Hydration of the Calcium Silicates2C3S + 7H C3S2H8 + 3CH 2C2S + 7H C3S2H8 + CH H=-500J/g H=-250J/g

Both produce C-S-H and CH as reaction products C2S produces less CH (important for durability in sulfate richenvironments) More heat is evolved during C3S hydration C3S hydration is more rapid, contributing to early age strength (2-3h to 14 days) C2S hydration occurs more slowly to contributing to strength after ~7-14 days.

Hydration of the Calcium SilicatesLike most chemical reactions, the rate of cement hydration is influenced by temperature.

C-S-HCalcium silicate hydrate C/S varies between 1.1-2; ~1.5 is typical H is even more variable Structure ranges from poorly crystalline toamorphous - highly variable and poorly understood Occupies 50-60% of the solid volume of the hydrated cement paste (hcp) Huge surface area (100-700 m2/g) Strength due to covalent/ionic bonding (~65%) and Van der Waals bonding (~35%) within the complex structure Primary strength-giving phase in portland cement concrete

image credit: Dr. Eric Lachowski, S.Y. Hong, and F.P. Glasser via Concrete Microscopy Library at UIUC

C-S-HThe structure of C-S-H is poorly understood.

16 hr. C3S paste

wet

dry SH2O = 200 m2/g = 5-50 m2/g

Variations in surface area, depending on technique used

SN2

Sneutrons= 50 m2/g

C-S-H

Figure credit: M&M text

Some other models for C-S-HAdapted from Powers (1960s)

Feldman and Sereda (1970)

Munich model, Wittman (1979)

Colloid model

Figure credit: M&M text

Microscopical Evidence

Figure credit: Richardson, in Structure and Performance of Cements, Bensted and Barnes (Eds), Spon 2002.

Fine, fibrillar structure, similar to Powers model (typical of Ca/Si>1.5)

Foil-like structure, similar to Feldman-Sereda model (typical of lower Ca/Si)

Some other models for C-S-H

Calcium silicate sheets Aluminosilicate sheets

Clay-like structure

Some other models for C-S-H517eV

High X-ray Absorption by Ca

347eV

Original Image

345eV

Ca Map

Low X-ray Absorption by Ca

E. Gartner, K.E. Kurtis, and P.J.M. Monteiro, Cement and Concrete Research, May 2000, V30 (5):817-822.

Some other models for C-S-HJennite-like C- S-H Tobermorite-like C-S-H(I) At low C/S, C- S-H resembles tobermorite Tobermorite (C/S~0.8) At high C/S, C- S-H resembles jennite Higher C/S ratios are obtained by 3 principle mechanisms. Jennite-like 3 silicate 2 Replacement H on Si-OH 1 SiO bridging of bridgingchains environments 2 hydroxyls, producing with interlayer calcium. Ca-OH. tetrahedra for interlayer calcium. tetrahedra Long single Si O Composite layer2 pairing silicate chains tetrahedra structure Ca-OHCaO sheet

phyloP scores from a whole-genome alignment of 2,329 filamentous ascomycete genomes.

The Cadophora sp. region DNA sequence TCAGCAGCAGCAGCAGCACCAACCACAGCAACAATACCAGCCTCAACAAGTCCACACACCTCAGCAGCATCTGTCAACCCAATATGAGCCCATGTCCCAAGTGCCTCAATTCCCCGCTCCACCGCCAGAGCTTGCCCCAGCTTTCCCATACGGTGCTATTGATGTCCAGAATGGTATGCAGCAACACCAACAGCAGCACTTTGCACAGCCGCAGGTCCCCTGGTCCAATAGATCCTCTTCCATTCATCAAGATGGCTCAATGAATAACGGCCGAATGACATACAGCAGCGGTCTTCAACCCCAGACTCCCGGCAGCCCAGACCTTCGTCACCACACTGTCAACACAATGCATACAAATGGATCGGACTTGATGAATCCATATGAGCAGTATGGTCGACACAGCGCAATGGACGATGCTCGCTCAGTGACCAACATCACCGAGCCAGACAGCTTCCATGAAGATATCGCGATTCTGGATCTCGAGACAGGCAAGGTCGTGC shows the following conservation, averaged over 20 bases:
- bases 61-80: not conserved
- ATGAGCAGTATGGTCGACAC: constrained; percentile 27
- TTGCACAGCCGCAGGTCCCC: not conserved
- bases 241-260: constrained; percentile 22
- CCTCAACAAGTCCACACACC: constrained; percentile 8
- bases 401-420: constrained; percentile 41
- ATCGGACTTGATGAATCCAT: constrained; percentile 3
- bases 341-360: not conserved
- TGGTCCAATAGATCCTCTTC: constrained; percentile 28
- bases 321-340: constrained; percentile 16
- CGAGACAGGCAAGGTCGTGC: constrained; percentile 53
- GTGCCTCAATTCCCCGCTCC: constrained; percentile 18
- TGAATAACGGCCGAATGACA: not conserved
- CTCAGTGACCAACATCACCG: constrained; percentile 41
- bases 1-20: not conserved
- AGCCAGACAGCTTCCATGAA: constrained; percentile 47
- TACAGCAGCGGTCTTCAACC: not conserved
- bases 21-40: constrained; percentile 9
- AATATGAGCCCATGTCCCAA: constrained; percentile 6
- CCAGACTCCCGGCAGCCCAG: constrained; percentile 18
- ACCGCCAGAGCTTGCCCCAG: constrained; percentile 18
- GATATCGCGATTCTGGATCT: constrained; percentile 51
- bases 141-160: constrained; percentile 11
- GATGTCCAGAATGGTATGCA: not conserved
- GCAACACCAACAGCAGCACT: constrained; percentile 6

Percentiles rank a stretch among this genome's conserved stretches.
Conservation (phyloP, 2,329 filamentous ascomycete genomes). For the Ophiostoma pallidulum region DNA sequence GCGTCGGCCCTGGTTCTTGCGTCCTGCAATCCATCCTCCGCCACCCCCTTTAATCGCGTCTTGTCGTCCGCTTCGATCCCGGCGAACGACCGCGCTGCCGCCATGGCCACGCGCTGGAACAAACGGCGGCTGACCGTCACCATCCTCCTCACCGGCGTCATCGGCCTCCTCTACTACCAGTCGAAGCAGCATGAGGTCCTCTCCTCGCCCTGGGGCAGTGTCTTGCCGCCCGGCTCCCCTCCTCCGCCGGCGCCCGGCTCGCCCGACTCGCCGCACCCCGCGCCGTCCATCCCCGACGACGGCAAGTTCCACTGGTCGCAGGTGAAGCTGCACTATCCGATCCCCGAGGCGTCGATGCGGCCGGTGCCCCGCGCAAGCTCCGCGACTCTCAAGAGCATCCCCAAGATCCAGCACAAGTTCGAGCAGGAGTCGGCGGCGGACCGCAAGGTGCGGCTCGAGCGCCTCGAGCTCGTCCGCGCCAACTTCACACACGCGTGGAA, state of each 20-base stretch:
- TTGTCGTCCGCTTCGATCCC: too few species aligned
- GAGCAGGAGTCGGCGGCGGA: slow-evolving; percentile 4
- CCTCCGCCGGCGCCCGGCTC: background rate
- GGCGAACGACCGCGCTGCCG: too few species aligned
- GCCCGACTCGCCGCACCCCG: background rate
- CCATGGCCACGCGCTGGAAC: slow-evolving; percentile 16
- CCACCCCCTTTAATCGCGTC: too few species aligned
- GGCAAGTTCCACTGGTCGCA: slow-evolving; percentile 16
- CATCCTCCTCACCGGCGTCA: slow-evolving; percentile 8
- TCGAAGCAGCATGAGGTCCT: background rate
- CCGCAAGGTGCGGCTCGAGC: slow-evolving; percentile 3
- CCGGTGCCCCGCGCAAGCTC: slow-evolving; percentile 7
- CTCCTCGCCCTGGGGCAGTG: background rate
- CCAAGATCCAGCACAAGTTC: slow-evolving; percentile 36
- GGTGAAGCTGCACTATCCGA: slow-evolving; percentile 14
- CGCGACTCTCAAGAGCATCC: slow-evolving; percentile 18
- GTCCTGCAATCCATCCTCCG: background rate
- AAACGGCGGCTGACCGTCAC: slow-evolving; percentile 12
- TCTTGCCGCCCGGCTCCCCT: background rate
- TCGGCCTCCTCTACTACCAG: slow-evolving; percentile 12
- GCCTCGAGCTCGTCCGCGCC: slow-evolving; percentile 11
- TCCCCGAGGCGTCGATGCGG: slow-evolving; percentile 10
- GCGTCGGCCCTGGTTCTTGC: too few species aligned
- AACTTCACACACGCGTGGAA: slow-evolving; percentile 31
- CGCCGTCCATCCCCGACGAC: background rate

5A

Summary of Models for C-S-HTable 6: Summary of models for the structure of C-S-H.Name of Model Primary Experimental Basis Water sorption Volume of pores Type of Model Selected Characteristics of Model

Powers

Colloid

All products are gel Particle radius, 5 nm Gel pore volume, 28% Atomic structure of C-S-H

Taylor

X-ray TGA

Imperfect Tobomerite Jennite 2-3 layers

Brunauer

Water Sorption

Structure changes upon drying

Feldman-Sereda

Nitrogen sorption Length vs. RH Modulus vs. RH Weight vs. RH

Layers

Crumpled and folded layers with interlayer water reversibly removed upon drying

Wittmann

Modulus vs. RH

Colloid

Structure not defined

Jennings

Density vs. RH Composition vs. RH Surface area

Colloid

Fractal: density and surface area depend on length scale

Inner vs. Outer Product C-S-HOuter product (early) C-S-H/ groundmass forms during early hydration C-S-H forms away from the cement particle surface, filling water-filled space higher porosity contains high levels of impurities probably admixed with nanoscale C4AH12

Inner vs. Outer Product C-S-HInner product (late) C-S-H/ phenograins forms during later hydration, when the process is diffusion controlled C-S-H grows inwards and outwards from the C-S-H barrier C-S-H formed takes shape of cement grains lower porosity, more dense fewer impurities more resistant to physical change on drying more abundant as hydration or as w/c

C3S Hydration

1 Day

3 Days

28 Days

CHCalcium hydroxide or Ca(OH)2 Definite stoichiometry Variable morphology - from large,hexagonal prisms to thin, elongated crystals Size of the crystals depends on the amount of space available Occupies 20-25% of the solid volume in the hcp Much lower surface area than C-S-H Does not contribute much to strength Keeps the pore solution alkaline (pH 12.4-13.5)

Hydration